After more than a decade of Linux vendors trying to grow into the enterprise — and Red Hat, the poster child for Linux, approaching $1 billion in annual revenue — it’s easy to presume that Linux is pervasive in businesses. It is, but as the Linux Foundation’s enterprise survey finds, there are still barriers to overcome. The survey also shows new data showing Windows — not Unix — as the primary operating system being migrated to Linux.
The foundation surveyed 428 IT professionals from organizations with 500 or more employees or with at least $500 million in yearly revenue. North American companies were represented by 42 percent of the respondents, while European and Asian firms were represented by 21 and 15 percent, respectively. It’s unclear how large of a percentage of respondents were sourced from the Linux Foundation’s end-user council (which would be more prone to using open source) versus a broader sampling of IT respondents. That said, the survey results bode well for further Linux growth — and serve as a caution for Microsoft.
Linux grows at Windows’ expense
In the survey, 84 percent of respondents reported their company’s usage of Linux grew over the past 12 months. Eighty percent of respondents said that their company would increase Linux use over the next five years.
By contrast, only 27 percent of respondents stated that their company plans to increase usage of Windows over the next five years. That’s a threefold jump in growth for Linux in the enterprise over the next five years than for Windows. But before you get too happy, realize that Windows has a substantially higher market share than Linux in enterprises.
What Linux fans can get excited about — and what should worry Microsoft — is where Linux deployments have been coming from: Windows. Over the past two years, 39 percent of respondents claimed that their companies’ Linux deployments have been migrations from Windows. The portion of migrations from Unix to Linux — the traditional vector — was 35 percent.
Microsoft has often made the claim, one I’ve repeated, that the growth of Linux was coming at the expense of Unix much more than from Windows. However, comparing the lower growth rate of Windows versus Linux and the virtually equivalent percent of Linux usage growth coming from Windows and Unix migrations, it’s difficult to ignore the impact of Linux on the Windows franchise.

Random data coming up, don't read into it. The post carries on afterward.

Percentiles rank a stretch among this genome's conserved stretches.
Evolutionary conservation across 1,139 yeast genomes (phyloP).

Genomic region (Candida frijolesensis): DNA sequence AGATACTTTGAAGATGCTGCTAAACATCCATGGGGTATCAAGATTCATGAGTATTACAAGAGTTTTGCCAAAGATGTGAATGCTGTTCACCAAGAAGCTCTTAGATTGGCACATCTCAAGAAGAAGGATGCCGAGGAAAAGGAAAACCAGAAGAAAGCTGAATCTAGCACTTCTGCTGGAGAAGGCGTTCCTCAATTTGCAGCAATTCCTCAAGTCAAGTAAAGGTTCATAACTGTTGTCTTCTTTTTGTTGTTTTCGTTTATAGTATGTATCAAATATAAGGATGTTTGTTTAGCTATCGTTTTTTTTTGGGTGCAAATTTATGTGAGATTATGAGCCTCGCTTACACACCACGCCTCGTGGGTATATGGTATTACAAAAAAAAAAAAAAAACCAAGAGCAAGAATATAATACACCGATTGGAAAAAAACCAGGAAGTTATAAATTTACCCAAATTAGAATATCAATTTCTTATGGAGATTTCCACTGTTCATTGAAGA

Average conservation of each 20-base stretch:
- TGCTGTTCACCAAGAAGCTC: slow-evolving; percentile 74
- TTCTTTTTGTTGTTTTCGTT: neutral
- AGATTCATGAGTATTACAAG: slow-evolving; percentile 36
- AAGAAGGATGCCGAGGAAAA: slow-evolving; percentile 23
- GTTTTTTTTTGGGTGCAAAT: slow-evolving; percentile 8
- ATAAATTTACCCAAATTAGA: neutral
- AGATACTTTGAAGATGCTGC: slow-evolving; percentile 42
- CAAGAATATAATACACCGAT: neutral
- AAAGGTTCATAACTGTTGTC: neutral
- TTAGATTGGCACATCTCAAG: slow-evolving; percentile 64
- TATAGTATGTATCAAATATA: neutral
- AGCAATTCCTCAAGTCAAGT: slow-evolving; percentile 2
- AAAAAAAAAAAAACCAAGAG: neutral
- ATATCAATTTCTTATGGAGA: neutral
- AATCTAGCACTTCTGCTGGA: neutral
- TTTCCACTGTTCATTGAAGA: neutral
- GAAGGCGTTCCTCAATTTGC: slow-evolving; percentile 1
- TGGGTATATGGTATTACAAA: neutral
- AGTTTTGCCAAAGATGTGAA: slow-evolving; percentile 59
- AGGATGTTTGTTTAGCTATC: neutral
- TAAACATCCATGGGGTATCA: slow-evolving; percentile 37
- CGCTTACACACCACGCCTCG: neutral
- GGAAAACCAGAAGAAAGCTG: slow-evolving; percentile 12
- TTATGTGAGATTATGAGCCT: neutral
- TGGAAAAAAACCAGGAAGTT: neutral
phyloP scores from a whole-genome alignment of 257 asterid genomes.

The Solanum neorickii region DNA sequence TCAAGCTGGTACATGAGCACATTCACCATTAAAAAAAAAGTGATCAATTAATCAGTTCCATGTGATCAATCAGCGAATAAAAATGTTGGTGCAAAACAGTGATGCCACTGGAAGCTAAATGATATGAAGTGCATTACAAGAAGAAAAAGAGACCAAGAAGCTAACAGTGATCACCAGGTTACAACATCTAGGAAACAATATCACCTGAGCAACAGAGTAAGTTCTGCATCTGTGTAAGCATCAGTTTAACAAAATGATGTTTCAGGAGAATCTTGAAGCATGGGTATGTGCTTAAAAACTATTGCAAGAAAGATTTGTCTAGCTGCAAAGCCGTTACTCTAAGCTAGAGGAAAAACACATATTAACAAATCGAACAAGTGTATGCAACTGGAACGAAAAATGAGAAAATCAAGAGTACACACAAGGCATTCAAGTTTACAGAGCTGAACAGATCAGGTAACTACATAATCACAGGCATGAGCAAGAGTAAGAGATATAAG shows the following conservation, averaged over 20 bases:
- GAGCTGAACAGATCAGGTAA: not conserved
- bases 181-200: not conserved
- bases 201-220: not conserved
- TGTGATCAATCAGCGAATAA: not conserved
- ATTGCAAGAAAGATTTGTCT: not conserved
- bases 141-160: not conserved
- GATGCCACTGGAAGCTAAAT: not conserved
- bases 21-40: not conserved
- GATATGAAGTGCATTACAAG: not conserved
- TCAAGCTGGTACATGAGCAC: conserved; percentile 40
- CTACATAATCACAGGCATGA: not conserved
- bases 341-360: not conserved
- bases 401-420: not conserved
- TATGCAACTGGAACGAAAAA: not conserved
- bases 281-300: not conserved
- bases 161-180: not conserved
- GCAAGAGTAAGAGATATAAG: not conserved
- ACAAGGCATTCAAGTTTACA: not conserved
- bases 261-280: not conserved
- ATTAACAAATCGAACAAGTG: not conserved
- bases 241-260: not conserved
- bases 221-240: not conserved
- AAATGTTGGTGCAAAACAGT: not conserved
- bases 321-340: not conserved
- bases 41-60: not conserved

To make matters worse for Microsoft, 69 percent of respondents claimed that Linux would be used for mission-critical workloads over the next 12 months.
Management perceptions can be hard to change
When asked about the drivers for adopting Linux, there was a virtual tie between lower total cost of ownership, features/technical superiority, and security, with each receiving more than 60 percent of respondents’ selections (they were allowed multiple selections).
With those results as a backdrop, I found it interesting that 40 percent of respondents claimed that management perception of Linux was impeding further growth of Linux at the company. It would be great to know what these perception issues are. This is especially true because functionality and security are often held up as areas of concern for open source products in general. And yet, respondents claimed that functionality and security were the No. 2 and No. 3 reasons, respectively, for adopting Linux over alternatives.
The Harvard Business Review recently wrote, based on Gartner data, that open source software was reaching a tipping point, and from that it’s fair to conclude the tipping point is well behind us. That’s certainly the case for Linux, whose tipping point is a distant memory. Yet outdated perceptions about Linux, and maybe open source in general, may remain barriers for years to come.